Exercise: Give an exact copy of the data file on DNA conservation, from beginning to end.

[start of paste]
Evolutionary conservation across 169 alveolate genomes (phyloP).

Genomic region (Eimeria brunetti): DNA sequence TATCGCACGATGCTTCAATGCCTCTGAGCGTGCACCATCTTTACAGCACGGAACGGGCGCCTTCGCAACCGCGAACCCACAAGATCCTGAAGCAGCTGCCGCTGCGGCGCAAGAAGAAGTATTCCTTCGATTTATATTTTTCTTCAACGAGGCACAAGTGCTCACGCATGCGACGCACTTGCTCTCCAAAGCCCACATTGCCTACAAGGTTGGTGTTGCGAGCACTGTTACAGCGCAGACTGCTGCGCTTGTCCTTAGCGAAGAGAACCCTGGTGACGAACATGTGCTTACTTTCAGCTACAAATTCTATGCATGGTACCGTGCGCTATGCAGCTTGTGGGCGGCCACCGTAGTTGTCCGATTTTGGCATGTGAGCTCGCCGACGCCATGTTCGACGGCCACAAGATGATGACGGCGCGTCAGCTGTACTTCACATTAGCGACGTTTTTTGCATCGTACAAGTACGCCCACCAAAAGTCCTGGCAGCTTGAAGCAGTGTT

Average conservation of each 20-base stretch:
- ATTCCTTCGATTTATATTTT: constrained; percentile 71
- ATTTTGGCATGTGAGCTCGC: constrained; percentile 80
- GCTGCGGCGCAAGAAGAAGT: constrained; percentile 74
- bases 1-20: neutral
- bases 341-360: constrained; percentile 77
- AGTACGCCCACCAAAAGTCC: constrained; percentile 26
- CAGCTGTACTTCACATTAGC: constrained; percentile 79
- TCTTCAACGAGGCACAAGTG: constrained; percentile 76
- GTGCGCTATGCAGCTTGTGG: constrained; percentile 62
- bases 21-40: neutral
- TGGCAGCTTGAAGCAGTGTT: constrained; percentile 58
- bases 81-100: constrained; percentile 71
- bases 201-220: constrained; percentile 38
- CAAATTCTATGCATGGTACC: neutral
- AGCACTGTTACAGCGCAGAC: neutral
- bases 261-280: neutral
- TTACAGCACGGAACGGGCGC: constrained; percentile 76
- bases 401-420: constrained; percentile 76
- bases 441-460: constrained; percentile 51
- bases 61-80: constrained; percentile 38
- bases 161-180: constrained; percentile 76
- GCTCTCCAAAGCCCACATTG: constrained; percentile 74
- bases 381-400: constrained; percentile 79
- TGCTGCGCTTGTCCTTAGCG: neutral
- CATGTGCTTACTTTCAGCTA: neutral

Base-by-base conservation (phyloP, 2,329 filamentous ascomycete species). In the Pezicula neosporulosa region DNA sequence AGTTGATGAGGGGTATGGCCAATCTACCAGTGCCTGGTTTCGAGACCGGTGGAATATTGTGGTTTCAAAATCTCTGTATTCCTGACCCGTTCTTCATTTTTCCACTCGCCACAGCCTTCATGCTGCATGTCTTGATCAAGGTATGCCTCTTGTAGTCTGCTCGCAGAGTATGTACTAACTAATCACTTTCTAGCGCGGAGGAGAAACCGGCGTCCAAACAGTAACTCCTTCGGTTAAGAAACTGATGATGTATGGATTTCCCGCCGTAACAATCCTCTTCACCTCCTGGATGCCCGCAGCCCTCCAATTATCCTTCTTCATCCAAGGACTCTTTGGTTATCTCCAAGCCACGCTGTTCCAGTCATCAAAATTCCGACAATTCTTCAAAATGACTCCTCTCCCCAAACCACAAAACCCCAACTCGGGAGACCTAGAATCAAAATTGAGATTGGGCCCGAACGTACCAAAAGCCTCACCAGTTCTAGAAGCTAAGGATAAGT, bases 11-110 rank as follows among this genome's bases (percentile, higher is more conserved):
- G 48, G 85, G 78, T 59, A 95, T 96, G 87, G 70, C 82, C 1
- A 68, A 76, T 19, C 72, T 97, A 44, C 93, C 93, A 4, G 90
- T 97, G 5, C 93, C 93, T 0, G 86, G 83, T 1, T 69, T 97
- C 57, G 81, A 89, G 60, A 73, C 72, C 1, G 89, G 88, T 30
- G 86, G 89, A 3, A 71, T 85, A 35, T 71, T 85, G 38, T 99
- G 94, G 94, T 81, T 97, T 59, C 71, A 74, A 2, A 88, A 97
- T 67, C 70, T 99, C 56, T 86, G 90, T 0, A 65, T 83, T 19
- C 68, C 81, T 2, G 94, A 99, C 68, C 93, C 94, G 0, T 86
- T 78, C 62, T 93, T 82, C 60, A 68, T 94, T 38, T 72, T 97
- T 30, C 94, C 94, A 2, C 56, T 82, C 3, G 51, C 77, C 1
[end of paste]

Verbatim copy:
Evolutionary conservation across 169 alveolate genomes (phyloP).

Genomic region (Eimeria brunetti): DNA sequence TATCGCACGATGCTTCAATGCCTCTGAGCGTGCACCATCTTTACAGCACGGAACGGGCGCCTTCGCAACCGCGAACCCACAAGATCCTGAAGCAGCTGCCGCTGCGGCGCAAGAAGAAGTATTCCTTCGATTTATATTTTTCTTCAACGAGGCACAAGTGCTCACGCATGCGACGCACTTGCTCTCCAAAGCCCACATTGCCTACAAGGTTGGTGTTGCGAGCACTGTTACAGCGCAGACTGCTGCGCTTGTCCTTAGCGAAGAGAACCCTGGTGACGAACATGTGCTTACTTTCAGCTACAAATTCTATGCATGGTACCGTGCGCTATGCAGCTTGTGGGCGGCCACCGTAGTTGTCCGATTTTGGCATGTGAGCTCGCCGACGCCATGTTCGACGGCCACAAGATGATGACGGCGCGTCAGCTGTACTTCACATTAGCGACGTTTTTTGCATCGTACAAGTACGCCCACCAAAAGTCCTGGCAGCTTGAAGCAGTGTT

Average conservation of each 20-base stretch:
- ATTCCTTCGATTTATATTTT: constrained; percentile 71
- ATTTTGGCATGTGAGCTCGC: constrained; percentile 80
- GCTGCGGCGCAAGAAGAAGT: constrained; percentile 74
- bases 1-20: neutral
- bases 341-360: constrained; percentile 77
- AGTACGCCCACCAAAAGTCC: constrained; percentile 26
- CAGCTGTACTTCACATTAGC: constrained; percentile 79
- TCTTCAACGAGGCACAAGTG: constrained; percentile 76
- GTGCGCTATGCAGCTTGTGG: constrained; percentile 62
- bases 21-40: neutral
- TGGCAGCTTGAAGCAGTGTT: constrained; percentile 58
- bases 81-100: constrained; percentile 71
- bases 201-220: constrained; percentile 38
- CAAATTCTATGCATGGTACC: neutral
- AGCACTGTTACAGCGCAGAC: neutral
- bases 261-280: neutral
- TTACAGCACGGAACGGGCGC: constrained; percentile 76
- bases 401-420: constrained; percentile 76
- bases 441-460: constrained; percentile 51
- bases 61-80: constrained; percentile 38
- bases 161-180: constrained; percentile 76
- GCTCTCCAAAGCCCACATTG: constrained; percentile 74
- bases 381-400: constrained; percentile 79
- TGCTGCGCTTGTCCTTAGCG: neutral
- CATGTGCTTACTTTCAGCTA: neutral

Base-by-base conservation (phyloP, 2,329 filamentous ascomycete species). In the Pezicula neosporulosa region DNA sequence AGTTGATGAGGGGTATGGCCAATCTACCAGTGCCTGGTTTCGAGACCGGTGGAATATTGTGGTTTCAAAATCTCTGTATTCCTGACCCGTTCTTCATTTTTCCACTCGCCACAGCCTTCATGCTGCATGTCTTGATCAAGGTATGCCTCTTGTAGTCTGCTCGCAGAGTATGTACTAACTAATCACTTTCTAGCGCGGAGGAGAAACCGGCGTCCAAACAGTAACTCCTTCGGTTAAGAAACTGATGATGTATGGATTTCCCGCCGTAACAATCCTCTTCACCTCCTGGATGCCCGCAGCCCTCCAATTATCCTTCTTCATCCAAGGACTCTTTGGTTATCTCCAAGCCACGCTGTTCCAGTCATCAAAATTCCGACAATTCTTCAAAATGACTCCTCTCCCCAAACCACAAAACCCCAACTCGGGAGACCTAGAATCAAAATTGAGATTGGGCCCGAACGTACCAAAAGCCTCACCAGTTCTAGAAGCTAAGGATAAGT, bases 11-110 rank as follows among this genome's bases (percentile, higher is more conserved):
- G 48, G 85, G 78, T 59, A 95, T 96, G 87, G 70, C 82, C 1
- A 68, A 76, T 19, C 72, T 97, A 44, C 93, C 93, A 4, G 90
- T 97, G 5, C 93, C 93, T 0, G 86, G 83, T 1, T 69, T 97
- C 57, G 81, A 89, G 60, A 73, C 72, C 1, G 89, G 88, T 30
- G 86, G 89, A 3, A 71, T 85, A 35, T 71, T 85, G 38, T 99
- G 94, G 94, T 81, T 97, T 59, C 71, A 74, A 2, A 88, A 97
- T 67, C 70, T 99, C 56, T 86, G 90, T 0, A 65, T 83, T 19
- C 68, C 81, T 2, G 94, A 99, C 68, C 93, C 94, G 0, T 86
- T 78, C 62, T 93, T 82, C 60, A 68, T 94, T 38, T 72, T 97
- T 30, C 94, C 94, A 2, C 56, T 82, C 3, G 51, C 77, C 1